We have a month left to fish the Ranch. I would suggest if you have some time to get up here and get some great dry fly fishing in before it closes. The hatches have been very good and you will find plenty of good sized targets. You will see clouds of midges and also blue wings. There are still some mahoganies around as well. Pay close attention in the Ranch. I have watched fish in water that barley covers their backs right along banks that most folks are not giving a second look at. I have witnessed pods of large trout out in the middle of the river as well. One thing that has also very entertaining are the large schools of white fish that feed their way up the river. Almost every time you see a large pod of white fish eating you can bet there will be a large trout right in the middle of all them eating everything in sight. The challenge is to get your fly to the trout before a whitey gets it!
The Box has not changed much. Flows are about perfect for wade fishing and fishing has been consistent. I don’t have much in the way of new information as far as patterns go I would stick with the small beads heads, #16 and #18 brown or black zebra midges. I also like cocktail nymphs, lighting bugs and two bit hookers in the same size. As you get down toward the take out look for fish eating blue wings and midges.
We have run a number of guide trips on the lower river this past week and I have noticed that our customers and guides both have come back to the shop with smiling faces! The lower river has been very good. There are many different options on the lower Henry’s Fork. If you want to fish to rising fish then focus your efforts in the back waters . The Fun Farm and the Chester back waters have been very good. Look for blue wings and midges. A #18 or #20 No-Hackle will do the trick. I like hackle stackers and compara duns as well. I would have Griffith gnats in the same size. The same small bead heads that I mentioned above will do the trick. If you want to get in the trout spey game the lower Henry’s Fork is a great place to swing streamers. A Montana intruder swung in one of the many runs that can be found on the lower river can be very productive and is a exciting way to fish. The take’s are heart stopping to say the least!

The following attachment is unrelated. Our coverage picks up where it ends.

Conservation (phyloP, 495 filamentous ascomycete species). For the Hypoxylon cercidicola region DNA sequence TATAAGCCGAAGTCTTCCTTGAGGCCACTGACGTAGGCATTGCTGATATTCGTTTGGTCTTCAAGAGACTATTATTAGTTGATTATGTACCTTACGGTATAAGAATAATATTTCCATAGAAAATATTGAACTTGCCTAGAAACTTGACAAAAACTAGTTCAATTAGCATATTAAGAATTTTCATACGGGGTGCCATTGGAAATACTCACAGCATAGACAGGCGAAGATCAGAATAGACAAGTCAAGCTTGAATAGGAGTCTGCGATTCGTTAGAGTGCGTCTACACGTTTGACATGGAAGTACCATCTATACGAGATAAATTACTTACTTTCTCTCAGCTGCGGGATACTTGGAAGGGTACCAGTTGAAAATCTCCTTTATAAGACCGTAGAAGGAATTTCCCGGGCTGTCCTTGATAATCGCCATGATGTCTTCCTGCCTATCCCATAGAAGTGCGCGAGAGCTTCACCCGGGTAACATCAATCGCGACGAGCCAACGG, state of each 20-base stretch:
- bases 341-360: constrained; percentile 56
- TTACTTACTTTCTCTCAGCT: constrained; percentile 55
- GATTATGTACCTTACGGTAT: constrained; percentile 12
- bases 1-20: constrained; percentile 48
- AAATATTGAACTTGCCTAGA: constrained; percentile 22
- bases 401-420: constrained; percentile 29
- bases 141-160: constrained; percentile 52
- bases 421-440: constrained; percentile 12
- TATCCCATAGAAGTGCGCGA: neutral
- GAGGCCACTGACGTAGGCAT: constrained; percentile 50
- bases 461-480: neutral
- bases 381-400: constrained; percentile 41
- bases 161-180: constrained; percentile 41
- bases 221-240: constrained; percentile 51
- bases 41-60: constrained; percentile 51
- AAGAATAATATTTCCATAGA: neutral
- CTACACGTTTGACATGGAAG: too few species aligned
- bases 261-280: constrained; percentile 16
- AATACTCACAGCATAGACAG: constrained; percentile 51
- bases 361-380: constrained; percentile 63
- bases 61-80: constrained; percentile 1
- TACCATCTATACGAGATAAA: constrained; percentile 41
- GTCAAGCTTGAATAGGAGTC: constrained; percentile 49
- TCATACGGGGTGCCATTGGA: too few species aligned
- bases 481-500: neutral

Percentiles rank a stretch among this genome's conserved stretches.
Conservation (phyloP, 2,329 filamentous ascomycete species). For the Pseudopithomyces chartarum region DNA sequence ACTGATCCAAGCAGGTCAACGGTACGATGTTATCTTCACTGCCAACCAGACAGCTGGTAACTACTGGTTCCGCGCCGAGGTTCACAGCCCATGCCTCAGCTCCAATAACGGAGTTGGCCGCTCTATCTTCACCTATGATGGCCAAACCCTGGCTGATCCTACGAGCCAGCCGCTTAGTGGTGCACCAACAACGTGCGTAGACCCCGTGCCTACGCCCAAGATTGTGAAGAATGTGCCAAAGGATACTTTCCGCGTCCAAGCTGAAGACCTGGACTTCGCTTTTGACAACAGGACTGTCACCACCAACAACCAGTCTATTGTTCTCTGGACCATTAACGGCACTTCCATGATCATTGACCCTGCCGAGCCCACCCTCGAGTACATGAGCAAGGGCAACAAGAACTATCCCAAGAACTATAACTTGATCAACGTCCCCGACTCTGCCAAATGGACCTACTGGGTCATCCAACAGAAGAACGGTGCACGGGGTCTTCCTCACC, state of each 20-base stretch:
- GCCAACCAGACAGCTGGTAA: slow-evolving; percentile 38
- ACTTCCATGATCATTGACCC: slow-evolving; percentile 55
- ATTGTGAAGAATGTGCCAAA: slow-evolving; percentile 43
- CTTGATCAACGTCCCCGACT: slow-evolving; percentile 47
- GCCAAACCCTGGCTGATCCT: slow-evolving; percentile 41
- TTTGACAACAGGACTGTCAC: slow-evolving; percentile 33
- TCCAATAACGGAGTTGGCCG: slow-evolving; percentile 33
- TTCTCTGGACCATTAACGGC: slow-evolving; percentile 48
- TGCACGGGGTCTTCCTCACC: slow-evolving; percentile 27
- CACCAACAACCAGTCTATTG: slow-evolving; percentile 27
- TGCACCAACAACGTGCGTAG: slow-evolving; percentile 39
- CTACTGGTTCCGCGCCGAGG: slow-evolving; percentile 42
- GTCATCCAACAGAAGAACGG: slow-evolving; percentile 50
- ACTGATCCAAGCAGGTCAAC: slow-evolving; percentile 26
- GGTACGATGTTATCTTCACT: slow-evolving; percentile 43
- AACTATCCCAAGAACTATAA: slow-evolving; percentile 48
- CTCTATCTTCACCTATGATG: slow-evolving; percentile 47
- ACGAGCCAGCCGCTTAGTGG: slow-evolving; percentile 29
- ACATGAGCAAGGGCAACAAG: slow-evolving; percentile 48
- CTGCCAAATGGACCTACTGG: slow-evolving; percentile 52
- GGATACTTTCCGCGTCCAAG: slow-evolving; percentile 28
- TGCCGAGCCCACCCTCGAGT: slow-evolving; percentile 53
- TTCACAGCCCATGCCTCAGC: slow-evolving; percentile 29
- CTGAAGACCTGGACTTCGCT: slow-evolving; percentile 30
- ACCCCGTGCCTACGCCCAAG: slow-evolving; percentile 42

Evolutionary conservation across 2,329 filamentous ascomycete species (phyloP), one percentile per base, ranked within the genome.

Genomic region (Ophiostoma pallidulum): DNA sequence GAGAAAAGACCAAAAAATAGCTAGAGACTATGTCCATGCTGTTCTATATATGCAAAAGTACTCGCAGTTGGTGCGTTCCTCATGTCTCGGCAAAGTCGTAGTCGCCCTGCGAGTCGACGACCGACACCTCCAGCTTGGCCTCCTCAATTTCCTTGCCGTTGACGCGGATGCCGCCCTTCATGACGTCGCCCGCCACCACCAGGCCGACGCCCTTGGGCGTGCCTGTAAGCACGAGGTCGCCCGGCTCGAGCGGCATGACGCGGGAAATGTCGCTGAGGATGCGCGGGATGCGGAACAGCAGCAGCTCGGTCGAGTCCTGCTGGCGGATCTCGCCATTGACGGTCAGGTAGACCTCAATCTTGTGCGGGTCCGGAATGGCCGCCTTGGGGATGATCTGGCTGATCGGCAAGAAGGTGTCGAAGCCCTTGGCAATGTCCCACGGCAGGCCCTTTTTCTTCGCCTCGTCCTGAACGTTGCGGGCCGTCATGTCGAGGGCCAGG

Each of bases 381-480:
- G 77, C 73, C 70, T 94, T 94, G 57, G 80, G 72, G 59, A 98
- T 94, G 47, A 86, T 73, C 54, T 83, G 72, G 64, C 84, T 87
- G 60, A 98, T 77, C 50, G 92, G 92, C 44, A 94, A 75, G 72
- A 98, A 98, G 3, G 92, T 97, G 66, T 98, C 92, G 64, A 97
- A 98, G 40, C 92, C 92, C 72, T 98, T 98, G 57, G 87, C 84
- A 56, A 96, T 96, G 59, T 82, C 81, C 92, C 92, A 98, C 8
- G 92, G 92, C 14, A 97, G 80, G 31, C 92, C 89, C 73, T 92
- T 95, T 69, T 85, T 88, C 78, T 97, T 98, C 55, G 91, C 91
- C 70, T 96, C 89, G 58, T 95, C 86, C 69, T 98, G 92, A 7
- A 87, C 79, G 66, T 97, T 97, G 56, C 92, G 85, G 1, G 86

The word on the street is a 25” rainbow was caught on the Teton this past week. I can neither confirm or deny said fish. I can confirm there are some very large fish in the Teton so I am not surprised to hear this. It’s a great time of the year to find theses larger fish. I would think a streamer run on the Teton would be a great idea. Go armed with Zonkers, Cheech leeches and little Kim’s. Sculpzillia and wool head sculpins are also be a good idea. Regardless of what section your doing I would have blue wings as well. AS far as nymphs go not much has changed. The same small beads will serve you well.
I don’t have new information for you on the South Fork. I would guess that the brown trout will start digging spawning area’s very soon. Keep an eye out for these areas and be cautious to not walk through the next generation. I would have the usual bead heads and blue wings. Look for risers in the back eddies. I would fish banks hard with streamers on the South Fork. The Canyon is in full fall colors. Great fishing and great scenery is what you will find on the South Fork.
The Madison also continues to fish well. Once again not much in the way of new information to tell you. Stick with blue wings and midges for dries and the same small beads for nymphing . It’s a great time of the year to be fishing streamers on the Madison. As always make sure you have a good color selection regardless of the pattern you like to fish. Different size streamers is equally important. Seems like the people hatch on the Madison is starting to subside as well.
The park will be closed to fishing in 8 days. If you can get away I would suggest getting in there before it closes. I was in the park fishing the Madison last week and believe it or not the Barnes runs were empty of people! It may have been a result of the blizzard and gale winds but I had the place to myself. Crystal zonkers and purple egg sucking leeches will work if your swinging flies and the blue wings have been very good on the right days. Remember the large fish coming up from Hebgen like to eat dry flies. The Fire Hole and Gibbon are also worth a look and don’t write off the Yellowstone River in the park. Sough creek and the Lamar are also great options if you want to spend a little more time behind the wheel.
Once again Henry’s Lake is the place to be. The state boat ramp is very productive. As far as patterns go I don’t think it matters at the state boat ramp. For the rest of the lake I would have scuds and leech patterns. Make sure you have a good color selection.